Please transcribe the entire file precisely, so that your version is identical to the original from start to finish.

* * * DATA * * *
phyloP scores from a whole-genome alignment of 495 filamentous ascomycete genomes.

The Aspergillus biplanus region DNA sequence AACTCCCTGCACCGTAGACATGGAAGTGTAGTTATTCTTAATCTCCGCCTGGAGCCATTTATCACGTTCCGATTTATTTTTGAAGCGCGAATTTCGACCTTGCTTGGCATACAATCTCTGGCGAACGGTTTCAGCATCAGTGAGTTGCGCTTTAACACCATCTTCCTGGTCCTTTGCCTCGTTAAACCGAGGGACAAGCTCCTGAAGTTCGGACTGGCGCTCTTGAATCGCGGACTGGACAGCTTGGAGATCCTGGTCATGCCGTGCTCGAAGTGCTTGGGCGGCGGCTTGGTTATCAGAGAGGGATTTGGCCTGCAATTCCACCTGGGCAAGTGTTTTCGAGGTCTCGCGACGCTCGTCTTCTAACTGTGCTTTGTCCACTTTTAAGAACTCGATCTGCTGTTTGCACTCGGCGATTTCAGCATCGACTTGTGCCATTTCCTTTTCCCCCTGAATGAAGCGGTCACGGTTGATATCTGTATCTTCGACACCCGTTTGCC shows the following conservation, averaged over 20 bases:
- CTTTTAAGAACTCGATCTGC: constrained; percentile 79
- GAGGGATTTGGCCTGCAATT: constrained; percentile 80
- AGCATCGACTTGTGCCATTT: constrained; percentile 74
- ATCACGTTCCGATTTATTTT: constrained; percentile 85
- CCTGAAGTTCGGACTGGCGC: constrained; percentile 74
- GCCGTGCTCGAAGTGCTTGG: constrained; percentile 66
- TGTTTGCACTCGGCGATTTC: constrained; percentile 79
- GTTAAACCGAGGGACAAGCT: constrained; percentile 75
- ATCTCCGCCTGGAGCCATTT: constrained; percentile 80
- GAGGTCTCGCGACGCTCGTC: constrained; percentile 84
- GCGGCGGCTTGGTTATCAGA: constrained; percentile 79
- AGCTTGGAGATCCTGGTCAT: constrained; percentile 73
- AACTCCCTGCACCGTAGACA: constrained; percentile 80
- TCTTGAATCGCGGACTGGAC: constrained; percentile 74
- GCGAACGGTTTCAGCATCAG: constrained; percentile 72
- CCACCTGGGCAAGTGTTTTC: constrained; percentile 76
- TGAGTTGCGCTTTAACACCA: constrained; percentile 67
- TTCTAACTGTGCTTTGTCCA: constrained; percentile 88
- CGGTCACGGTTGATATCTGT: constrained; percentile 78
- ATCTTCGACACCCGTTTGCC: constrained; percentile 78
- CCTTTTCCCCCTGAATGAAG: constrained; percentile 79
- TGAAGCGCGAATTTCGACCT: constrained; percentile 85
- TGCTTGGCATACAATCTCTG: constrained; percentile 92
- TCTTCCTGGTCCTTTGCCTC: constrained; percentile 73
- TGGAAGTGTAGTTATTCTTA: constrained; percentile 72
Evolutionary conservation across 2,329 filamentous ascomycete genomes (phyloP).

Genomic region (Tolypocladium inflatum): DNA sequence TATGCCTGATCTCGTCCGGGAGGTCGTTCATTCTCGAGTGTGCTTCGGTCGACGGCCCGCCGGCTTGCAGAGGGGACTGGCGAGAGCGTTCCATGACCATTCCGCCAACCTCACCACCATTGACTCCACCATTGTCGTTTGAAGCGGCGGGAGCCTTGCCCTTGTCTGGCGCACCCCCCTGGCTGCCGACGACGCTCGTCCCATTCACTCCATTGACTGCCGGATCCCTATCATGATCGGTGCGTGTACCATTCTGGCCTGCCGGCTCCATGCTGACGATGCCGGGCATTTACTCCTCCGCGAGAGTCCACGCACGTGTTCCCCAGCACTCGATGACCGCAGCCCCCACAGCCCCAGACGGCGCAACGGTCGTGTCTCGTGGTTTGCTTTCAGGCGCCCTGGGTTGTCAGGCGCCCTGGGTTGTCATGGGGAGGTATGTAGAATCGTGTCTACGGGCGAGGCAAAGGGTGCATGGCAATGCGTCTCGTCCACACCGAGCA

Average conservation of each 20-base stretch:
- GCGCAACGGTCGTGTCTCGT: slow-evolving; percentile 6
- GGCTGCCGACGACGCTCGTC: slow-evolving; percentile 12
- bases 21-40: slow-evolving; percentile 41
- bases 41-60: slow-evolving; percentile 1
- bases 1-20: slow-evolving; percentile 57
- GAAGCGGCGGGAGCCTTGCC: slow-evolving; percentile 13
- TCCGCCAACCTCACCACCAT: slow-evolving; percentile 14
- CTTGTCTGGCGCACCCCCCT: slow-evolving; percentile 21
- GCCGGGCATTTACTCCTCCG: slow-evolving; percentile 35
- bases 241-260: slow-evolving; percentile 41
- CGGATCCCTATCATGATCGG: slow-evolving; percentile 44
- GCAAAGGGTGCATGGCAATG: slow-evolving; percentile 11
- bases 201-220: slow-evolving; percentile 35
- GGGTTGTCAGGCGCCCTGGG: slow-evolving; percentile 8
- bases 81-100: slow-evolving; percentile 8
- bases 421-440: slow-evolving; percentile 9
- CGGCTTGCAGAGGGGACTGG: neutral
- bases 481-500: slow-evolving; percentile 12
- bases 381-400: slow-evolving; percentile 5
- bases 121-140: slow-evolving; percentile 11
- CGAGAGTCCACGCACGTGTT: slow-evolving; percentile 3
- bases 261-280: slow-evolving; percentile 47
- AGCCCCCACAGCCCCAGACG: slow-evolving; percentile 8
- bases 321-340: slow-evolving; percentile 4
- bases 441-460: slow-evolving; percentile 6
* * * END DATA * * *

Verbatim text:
phyloP scores from a whole-genome alignment of 495 filamentous ascomycete genomes.

The Aspergillus biplanus region DNA sequence AACTCCCTGCACCGTAGACATGGAAGTGTAGTTATTCTTAATCTCCGCCTGGAGCCATTTATCACGTTCCGATTTATTTTTGAAGCGCGAATTTCGACCTTGCTTGGCATACAATCTCTGGCGAACGGTTTCAGCATCAGTGAGTTGCGCTTTAACACCATCTTCCTGGTCCTTTGCCTCGTTAAACCGAGGGACAAGCTCCTGAAGTTCGGACTGGCGCTCTTGAATCGCGGACTGGACAGCTTGGAGATCCTGGTCATGCCGTGCTCGAAGTGCTTGGGCGGCGGCTTGGTTATCAGAGAGGGATTTGGCCTGCAATTCCACCTGGGCAAGTGTTTTCGAGGTCTCGCGACGCTCGTCTTCTAACTGTGCTTTGTCCACTTTTAAGAACTCGATCTGCTGTTTGCACTCGGCGATTTCAGCATCGACTTGTGCCATTTCCTTTTCCCCCTGAATGAAGCGGTCACGGTTGATATCTGTATCTTCGACACCCGTTTGCC shows the following conservation, averaged over 20 bases:
- CTTTTAAGAACTCGATCTGC: constrained; percentile 79
- GAGGGATTTGGCCTGCAATT: constrained; percentile 80
- AGCATCGACTTGTGCCATTT: constrained; percentile 74
- ATCACGTTCCGATTTATTTT: constrained; percentile 85
- CCTGAAGTTCGGACTGGCGC: constrained; percentile 74
- GCCGTGCTCGAAGTGCTTGG: constrained; percentile 66
- TGTTTGCACTCGGCGATTTC: constrained; percentile 79
- GTTAAACCGAGGGACAAGCT: constrained; percentile 75
- ATCTCCGCCTGGAGCCATTT: constrained; percentile 80
- GAGGTCTCGCGACGCTCGTC: constrained; percentile 84
- GCGGCGGCTTGGTTATCAGA: constrained; percentile 79
- AGCTTGGAGATCCTGGTCAT: constrained; percentile 73
- AACTCCCTGCACCGTAGACA: constrained; percentile 80
- TCTTGAATCGCGGACTGGAC: constrained; percentile 74
- GCGAACGGTTTCAGCATCAG: constrained; percentile 72
- CCACCTGGGCAAGTGTTTTC: constrained; percentile 76
- TGAGTTGCGCTTTAACACCA: constrained; percentile 67
- TTCTAACTGTGCTTTGTCCA: constrained; percentile 88
- CGGTCACGGTTGATATCTGT: constrained; percentile 78
- ATCTTCGACACCCGTTTGCC: constrained; percentile 78
- CCTTTTCCCCCTGAATGAAG: constrained; percentile 79
- TGAAGCGCGAATTTCGACCT: constrained; percentile 85
- TGCTTGGCATACAATCTCTG: constrained; percentile 92
- TCTTCCTGGTCCTTTGCCTC: constrained; percentile 73
- TGGAAGTGTAGTTATTCTTA: constrained; percentile 72
Evolutionary conservation across 2,329 filamentous ascomycete genomes (phyloP).

Genomic region (Tolypocladium inflatum): DNA sequence TATGCCTGATCTCGTCCGGGAGGTCGTTCATTCTCGAGTGTGCTTCGGTCGACGGCCCGCCGGCTTGCAGAGGGGACTGGCGAGAGCGTTCCATGACCATTCCGCCAACCTCACCACCATTGACTCCACCATTGTCGTTTGAAGCGGCGGGAGCCTTGCCCTTGTCTGGCGCACCCCCCTGGCTGCCGACGACGCTCGTCCCATTCACTCCATTGACTGCCGGATCCCTATCATGATCGGTGCGTGTACCATTCTGGCCTGCCGGCTCCATGCTGACGATGCCGGGCATTTACTCCTCCGCGAGAGTCCACGCACGTGTTCCCCAGCACTCGATGACCGCAGCCCCCACAGCCCCAGACGGCGCAACGGTCGTGTCTCGTGGTTTGCTTTCAGGCGCCCTGGGTTGTCAGGCGCCCTGGGTTGTCATGGGGAGGTATGTAGAATCGTGTCTACGGGCGAGGCAAAGGGTGCATGGCAATGCGTCTCGTCCACACCGAGCA

Average conservation of each 20-base stretch:
- GCGCAACGGTCGTGTCTCGT: slow-evolving; percentile 6
- GGCTGCCGACGACGCTCGTC: slow-evolving; percentile 12
- bases 21-40: slow-evolving; percentile 41
- bases 41-60: slow-evolving; percentile 1
- bases 1-20: slow-evolving; percentile 57
- GAAGCGGCGGGAGCCTTGCC: slow-evolving; percentile 13
- TCCGCCAACCTCACCACCAT: slow-evolving; percentile 14
- CTTGTCTGGCGCACCCCCCT: slow-evolving; percentile 21
- GCCGGGCATTTACTCCTCCG: slow-evolving; percentile 35
- bases 241-260: slow-evolving; percentile 41
- CGGATCCCTATCATGATCGG: slow-evolving; percentile 44
- GCAAAGGGTGCATGGCAATG: slow-evolving; percentile 11
- bases 201-220: slow-evolving; percentile 35
- GGGTTGTCAGGCGCCCTGGG: slow-evolving; percentile 8
- bases 81-100: slow-evolving; percentile 8
- bases 421-440: slow-evolving; percentile 9
- CGGCTTGCAGAGGGGACTGG: neutral
- bases 481-500: slow-evolving; percentile 12
- bases 381-400: slow-evolving; percentile 5
- bases 121-140: slow-evolving; percentile 11
- CGAGAGTCCACGCACGTGTT: slow-evolving; percentile 3
- bases 261-280: slow-evolving; percentile 47
- AGCCCCCACAGCCCCAGACG: slow-evolving; percentile 8
- bases 321-340: slow-evolving; percentile 4
- bases 441-460: slow-evolving; percentile 6